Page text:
What else can you say about the arrival of a famed fish? Known for its brilliant and beautiful coloration, mackerel are also admired for their historic abundance and one-time ease of harvesting.

Former Vineyard Gazette columnist Joseph Chase Allen wrote a weekly “longshore log” called With The Fishermen, and published a compendium book of his writings called The Wheelhouse Loafer. In his column, which was published from 1940 through 1960, he had this to say about catching this fish: “Anybody under the sun with a grain of common sense can catch mackerel! All in the world you have to do is get a line and a jig, go out off the point or on the edge of the rip and drag it around.”

Not only was this fish easy to acquire, it was also plentiful back in the day. A New York Times article published in 1893 reported that “An immense school of mackerel has ‘struck’ into Vineyard Sound and since Monday the hook-in-line fishermen of the vicinity have shipped nearly $3,000 worth of No. 1 mackerel to New York Market, at an average price of 12 cents per fish.” Lucrative too.

And the Cape and Islands were at the center of this harvest, with more than 300 local boats targeting mackerel in the mid 1850s. The Cape was first not only regionally, but nationally in the mackerel fishery, and an estimated 13.2 million gallons of this fish (in 330,000 barrels) were harvested. It could be argued that it was mackerel, not whales or cod, that fed the growth and prosperity of the area.

Today mackerel are not as ubiquitous as they once were. Their numbers have declined and, as temperature-sensitive fish, their range has also changed.  Scientists report this highly migratory fish has shifted its population more north and east with the warming climate, as they seek cooler waters.

And, yet, mackerel are still here and still are fished commercially and recreationally for food and for fun. Last week, these migratory fish came into our harbors on their seasonal jaunt.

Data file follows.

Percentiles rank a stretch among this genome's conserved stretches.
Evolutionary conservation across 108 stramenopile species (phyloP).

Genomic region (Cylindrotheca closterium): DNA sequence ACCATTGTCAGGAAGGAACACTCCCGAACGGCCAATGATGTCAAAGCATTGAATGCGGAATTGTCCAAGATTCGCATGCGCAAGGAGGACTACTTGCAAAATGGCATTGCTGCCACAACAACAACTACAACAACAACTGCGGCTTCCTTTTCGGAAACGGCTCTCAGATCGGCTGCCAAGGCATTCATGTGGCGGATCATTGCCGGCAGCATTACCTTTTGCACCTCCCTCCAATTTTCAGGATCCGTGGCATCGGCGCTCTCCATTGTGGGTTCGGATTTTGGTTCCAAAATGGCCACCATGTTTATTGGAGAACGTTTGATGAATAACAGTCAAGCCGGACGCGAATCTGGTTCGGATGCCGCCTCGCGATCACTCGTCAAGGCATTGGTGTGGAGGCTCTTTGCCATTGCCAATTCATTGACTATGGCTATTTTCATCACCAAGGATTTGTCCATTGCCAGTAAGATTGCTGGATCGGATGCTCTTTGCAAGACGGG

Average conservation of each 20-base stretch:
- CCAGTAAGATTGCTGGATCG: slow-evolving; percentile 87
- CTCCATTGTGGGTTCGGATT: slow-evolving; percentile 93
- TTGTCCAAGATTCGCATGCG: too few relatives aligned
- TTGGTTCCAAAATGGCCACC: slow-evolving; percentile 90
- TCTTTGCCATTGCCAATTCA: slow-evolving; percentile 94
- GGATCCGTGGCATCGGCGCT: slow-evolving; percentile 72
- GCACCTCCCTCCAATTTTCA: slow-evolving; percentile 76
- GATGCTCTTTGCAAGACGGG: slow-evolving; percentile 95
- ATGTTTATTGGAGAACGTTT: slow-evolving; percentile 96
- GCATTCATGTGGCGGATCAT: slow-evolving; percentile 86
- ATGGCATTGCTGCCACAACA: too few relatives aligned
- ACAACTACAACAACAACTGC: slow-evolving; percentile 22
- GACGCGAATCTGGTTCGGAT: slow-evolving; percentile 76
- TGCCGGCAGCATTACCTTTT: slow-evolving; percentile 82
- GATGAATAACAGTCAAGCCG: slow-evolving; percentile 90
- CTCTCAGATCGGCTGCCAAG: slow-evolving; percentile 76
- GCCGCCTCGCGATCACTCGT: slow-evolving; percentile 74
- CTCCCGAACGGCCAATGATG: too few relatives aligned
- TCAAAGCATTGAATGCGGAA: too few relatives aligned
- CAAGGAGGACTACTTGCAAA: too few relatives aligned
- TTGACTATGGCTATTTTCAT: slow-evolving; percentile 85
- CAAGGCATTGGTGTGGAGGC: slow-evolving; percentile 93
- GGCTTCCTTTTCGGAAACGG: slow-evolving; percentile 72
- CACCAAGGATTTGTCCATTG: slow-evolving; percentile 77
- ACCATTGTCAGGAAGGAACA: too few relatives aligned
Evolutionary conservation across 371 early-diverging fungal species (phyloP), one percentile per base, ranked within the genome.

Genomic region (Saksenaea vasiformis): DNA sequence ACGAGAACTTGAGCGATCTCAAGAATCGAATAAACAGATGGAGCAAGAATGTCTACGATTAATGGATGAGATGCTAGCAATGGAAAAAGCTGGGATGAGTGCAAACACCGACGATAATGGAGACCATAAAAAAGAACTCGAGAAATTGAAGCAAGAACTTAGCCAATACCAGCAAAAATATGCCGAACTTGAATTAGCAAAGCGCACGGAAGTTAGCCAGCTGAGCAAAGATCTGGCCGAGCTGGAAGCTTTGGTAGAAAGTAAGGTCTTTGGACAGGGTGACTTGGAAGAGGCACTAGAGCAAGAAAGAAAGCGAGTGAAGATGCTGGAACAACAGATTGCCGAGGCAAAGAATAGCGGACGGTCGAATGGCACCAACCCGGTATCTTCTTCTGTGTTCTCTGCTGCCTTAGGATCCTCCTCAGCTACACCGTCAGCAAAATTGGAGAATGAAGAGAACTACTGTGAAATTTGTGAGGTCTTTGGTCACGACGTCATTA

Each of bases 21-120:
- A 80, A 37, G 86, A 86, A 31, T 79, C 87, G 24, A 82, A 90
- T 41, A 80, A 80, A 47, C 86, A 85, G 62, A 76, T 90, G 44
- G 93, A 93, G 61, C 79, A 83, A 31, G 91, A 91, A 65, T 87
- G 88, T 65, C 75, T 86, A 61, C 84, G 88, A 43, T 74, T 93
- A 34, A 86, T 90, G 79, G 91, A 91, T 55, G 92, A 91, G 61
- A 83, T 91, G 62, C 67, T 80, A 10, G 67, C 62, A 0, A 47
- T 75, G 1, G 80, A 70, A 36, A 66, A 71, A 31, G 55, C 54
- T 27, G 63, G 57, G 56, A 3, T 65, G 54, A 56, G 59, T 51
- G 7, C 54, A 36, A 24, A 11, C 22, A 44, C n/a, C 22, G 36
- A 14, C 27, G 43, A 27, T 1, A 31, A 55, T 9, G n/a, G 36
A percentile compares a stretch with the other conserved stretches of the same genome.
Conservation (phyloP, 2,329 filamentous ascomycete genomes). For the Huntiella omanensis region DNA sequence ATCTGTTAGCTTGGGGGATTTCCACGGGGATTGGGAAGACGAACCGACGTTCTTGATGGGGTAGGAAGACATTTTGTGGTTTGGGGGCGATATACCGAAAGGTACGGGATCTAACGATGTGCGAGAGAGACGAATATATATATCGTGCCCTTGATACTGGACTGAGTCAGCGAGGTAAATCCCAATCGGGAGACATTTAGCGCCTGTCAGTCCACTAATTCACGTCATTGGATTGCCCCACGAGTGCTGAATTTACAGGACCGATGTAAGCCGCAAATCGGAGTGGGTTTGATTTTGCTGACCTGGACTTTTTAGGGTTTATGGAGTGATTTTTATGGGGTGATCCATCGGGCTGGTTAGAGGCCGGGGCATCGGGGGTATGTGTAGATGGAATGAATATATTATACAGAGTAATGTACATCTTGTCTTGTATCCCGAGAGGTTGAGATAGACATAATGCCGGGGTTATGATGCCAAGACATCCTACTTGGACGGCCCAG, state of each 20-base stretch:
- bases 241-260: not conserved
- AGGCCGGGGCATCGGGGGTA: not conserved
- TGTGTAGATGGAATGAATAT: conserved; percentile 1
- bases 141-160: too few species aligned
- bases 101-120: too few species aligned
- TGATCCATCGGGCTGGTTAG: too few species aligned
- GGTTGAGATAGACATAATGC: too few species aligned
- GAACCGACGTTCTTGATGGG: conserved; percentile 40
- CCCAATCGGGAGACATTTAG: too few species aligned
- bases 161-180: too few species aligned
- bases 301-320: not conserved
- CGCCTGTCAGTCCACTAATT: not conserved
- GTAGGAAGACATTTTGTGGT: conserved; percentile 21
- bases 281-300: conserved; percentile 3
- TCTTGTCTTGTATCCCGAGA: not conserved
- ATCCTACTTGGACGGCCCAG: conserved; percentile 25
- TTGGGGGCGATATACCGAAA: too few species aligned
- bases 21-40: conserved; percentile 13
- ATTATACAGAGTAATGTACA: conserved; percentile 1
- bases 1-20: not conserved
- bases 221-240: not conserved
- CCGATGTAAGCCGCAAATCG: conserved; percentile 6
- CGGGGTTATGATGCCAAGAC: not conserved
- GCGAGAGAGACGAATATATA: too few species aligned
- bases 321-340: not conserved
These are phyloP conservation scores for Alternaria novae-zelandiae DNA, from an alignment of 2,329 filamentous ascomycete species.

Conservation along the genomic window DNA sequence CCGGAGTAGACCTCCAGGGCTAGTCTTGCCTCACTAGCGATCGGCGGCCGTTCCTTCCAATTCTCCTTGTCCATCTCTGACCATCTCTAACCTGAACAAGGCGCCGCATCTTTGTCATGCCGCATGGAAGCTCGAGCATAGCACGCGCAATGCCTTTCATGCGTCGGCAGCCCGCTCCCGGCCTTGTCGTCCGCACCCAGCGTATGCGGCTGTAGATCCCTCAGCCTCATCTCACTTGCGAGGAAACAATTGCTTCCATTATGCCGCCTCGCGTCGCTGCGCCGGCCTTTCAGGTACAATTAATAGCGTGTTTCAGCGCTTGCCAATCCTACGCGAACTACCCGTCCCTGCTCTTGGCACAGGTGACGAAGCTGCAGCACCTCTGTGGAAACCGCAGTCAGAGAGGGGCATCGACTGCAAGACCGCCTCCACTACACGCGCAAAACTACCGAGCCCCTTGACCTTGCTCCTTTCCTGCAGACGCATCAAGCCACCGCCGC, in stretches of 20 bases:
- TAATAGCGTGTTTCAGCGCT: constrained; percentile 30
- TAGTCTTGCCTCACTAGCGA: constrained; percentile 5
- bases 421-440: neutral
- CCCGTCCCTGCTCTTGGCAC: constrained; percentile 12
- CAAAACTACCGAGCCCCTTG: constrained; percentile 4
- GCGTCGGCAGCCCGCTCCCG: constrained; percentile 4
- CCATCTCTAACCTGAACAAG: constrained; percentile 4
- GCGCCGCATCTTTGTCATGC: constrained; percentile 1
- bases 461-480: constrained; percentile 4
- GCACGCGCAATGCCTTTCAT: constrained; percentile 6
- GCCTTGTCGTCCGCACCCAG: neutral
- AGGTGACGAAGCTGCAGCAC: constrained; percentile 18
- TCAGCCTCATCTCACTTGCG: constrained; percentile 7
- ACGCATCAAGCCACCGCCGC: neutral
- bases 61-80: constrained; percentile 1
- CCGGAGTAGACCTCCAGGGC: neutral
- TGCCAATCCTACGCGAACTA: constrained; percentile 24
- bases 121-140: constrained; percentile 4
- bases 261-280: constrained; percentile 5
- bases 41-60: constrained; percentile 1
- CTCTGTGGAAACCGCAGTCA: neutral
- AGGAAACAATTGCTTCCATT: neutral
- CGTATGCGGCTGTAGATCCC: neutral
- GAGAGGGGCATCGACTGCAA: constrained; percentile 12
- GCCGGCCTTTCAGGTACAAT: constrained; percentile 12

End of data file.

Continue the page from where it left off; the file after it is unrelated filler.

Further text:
Fisher Danguole Budris caught some off of Memorial Wharf, and when I asked her how she would use them, she shared that they serve as dinner, bait and are great gifts for friends. A harvester that shares her catch is the best kind.

Recommendations for consuming these little delicacies include eating them fresh (think sashimi), smoked, salted, sautéed or grilled. Low in mercury, you can consume them often as a healthy and safe meal.

Mackerel are schooling fish that need to move. If they stop swimming, they will perish, since they need that movement for oxygen and, as they lack a swim bladder, cannot regulate their buoyancy and would sink and die if they cease swimming.

Though small, reaching only 16 inches, mackerel are powerful procreators. One female fish can produce up to two million eggs that are released in batches, five to seven times per season. Their fry is planktonic, floating until it is big enough to swim on its own.

It is not their power, their history or their taste that makes mackerel holy. The expression reportedly originated to avoid being disrespectful to the church, likely being a substitute for the more blasphemous Holy Mary or Holy Mother of God. Mackerel also has its place in Catholic tradition as a food source for Fridays, when meat is not consumed.

Whether consecrated by tradition or consecrated in the local waters, this species has, and has had for a long time, much to offer us even if there are bigger fish to fry.

Suzan Bellincampi is director of the Felix Neck Wildlife Sanctuary in Edgartown, and author of Martha’s Vineyard: A Field Guide to Island Nature and The Nature of Martha’s Vineyard.